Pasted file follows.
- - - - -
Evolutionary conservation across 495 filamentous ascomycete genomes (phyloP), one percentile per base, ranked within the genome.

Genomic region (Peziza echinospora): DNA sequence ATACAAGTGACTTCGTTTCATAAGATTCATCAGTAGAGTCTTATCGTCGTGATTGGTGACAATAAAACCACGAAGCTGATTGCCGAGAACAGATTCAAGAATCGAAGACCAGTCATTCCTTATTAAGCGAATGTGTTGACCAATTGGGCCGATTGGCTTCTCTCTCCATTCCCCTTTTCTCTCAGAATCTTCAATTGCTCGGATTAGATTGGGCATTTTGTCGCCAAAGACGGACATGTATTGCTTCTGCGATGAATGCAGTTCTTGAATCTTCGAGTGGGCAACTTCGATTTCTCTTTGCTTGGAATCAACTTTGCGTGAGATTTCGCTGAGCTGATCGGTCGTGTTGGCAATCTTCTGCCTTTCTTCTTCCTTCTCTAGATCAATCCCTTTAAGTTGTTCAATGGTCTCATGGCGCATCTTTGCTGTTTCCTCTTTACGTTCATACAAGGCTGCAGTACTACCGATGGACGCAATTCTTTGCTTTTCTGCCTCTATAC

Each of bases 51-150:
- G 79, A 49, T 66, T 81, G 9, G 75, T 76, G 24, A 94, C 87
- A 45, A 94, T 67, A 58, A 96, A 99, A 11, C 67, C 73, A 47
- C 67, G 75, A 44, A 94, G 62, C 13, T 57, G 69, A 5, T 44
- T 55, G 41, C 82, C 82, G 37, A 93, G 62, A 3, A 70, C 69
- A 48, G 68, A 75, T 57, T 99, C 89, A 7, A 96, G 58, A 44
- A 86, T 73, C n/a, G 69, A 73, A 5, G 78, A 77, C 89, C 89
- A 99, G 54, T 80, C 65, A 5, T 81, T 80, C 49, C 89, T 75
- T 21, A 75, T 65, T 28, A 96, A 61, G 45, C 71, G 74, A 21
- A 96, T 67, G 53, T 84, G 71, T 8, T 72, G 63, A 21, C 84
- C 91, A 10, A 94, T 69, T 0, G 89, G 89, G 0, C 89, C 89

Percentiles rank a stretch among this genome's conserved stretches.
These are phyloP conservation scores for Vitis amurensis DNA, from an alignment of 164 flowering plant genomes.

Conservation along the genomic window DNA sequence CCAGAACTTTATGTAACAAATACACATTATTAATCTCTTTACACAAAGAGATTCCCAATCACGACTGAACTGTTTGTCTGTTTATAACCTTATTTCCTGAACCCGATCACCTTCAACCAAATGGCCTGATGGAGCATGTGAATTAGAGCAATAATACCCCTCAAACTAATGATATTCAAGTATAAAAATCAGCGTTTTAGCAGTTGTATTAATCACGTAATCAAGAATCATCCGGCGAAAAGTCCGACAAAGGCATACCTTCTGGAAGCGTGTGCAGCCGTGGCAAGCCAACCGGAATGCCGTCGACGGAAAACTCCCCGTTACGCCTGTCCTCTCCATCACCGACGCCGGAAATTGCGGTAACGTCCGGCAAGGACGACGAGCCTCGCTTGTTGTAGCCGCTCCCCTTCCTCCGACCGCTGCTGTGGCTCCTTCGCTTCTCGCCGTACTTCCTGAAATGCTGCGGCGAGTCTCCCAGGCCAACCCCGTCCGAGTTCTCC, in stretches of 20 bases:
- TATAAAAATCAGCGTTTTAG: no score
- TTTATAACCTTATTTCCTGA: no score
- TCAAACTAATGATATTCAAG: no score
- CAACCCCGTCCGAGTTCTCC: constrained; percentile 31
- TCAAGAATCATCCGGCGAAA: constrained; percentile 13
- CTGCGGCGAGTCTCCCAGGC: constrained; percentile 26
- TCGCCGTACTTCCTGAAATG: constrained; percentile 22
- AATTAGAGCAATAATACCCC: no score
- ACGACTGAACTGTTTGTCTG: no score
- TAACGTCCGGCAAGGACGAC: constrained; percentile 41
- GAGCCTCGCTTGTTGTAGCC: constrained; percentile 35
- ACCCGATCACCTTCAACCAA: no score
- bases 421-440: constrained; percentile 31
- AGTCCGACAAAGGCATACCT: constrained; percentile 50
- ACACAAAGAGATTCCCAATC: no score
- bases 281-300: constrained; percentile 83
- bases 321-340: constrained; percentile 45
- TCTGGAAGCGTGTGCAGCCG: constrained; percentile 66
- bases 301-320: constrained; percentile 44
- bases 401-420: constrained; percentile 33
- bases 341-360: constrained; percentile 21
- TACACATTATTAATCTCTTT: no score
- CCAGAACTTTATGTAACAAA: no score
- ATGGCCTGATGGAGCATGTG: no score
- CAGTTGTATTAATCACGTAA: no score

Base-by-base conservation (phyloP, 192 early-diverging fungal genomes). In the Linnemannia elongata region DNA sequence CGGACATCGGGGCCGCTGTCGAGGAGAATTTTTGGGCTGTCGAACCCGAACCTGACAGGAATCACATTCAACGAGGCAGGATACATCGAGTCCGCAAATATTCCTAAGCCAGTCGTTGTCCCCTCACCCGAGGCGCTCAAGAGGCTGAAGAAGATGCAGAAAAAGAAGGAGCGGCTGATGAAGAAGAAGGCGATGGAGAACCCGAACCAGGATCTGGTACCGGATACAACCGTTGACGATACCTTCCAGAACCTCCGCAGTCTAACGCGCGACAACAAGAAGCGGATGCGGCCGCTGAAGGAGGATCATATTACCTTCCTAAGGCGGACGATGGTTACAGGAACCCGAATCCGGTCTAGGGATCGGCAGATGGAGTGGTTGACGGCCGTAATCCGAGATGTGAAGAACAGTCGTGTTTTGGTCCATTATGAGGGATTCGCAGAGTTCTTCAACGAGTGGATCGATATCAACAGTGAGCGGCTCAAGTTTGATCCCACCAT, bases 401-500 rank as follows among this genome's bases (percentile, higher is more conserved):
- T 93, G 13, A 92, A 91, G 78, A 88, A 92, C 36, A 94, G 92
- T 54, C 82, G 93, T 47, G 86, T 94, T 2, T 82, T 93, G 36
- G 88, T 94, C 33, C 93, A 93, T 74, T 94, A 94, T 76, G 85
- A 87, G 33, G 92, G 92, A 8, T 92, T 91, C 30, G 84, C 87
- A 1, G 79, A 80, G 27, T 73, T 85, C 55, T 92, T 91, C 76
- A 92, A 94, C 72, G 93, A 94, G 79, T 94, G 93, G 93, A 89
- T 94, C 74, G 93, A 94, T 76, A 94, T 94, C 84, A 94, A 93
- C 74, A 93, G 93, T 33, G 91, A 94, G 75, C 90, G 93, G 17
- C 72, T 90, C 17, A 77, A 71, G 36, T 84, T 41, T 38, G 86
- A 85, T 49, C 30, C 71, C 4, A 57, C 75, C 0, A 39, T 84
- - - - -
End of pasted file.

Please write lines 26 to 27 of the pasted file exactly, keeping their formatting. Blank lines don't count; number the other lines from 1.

- TAACGTCCGGCAAGGACGAC: constrained; percentile 41
- GAGCCTCGCTTGTTGTAGCC: constrained; percentile 35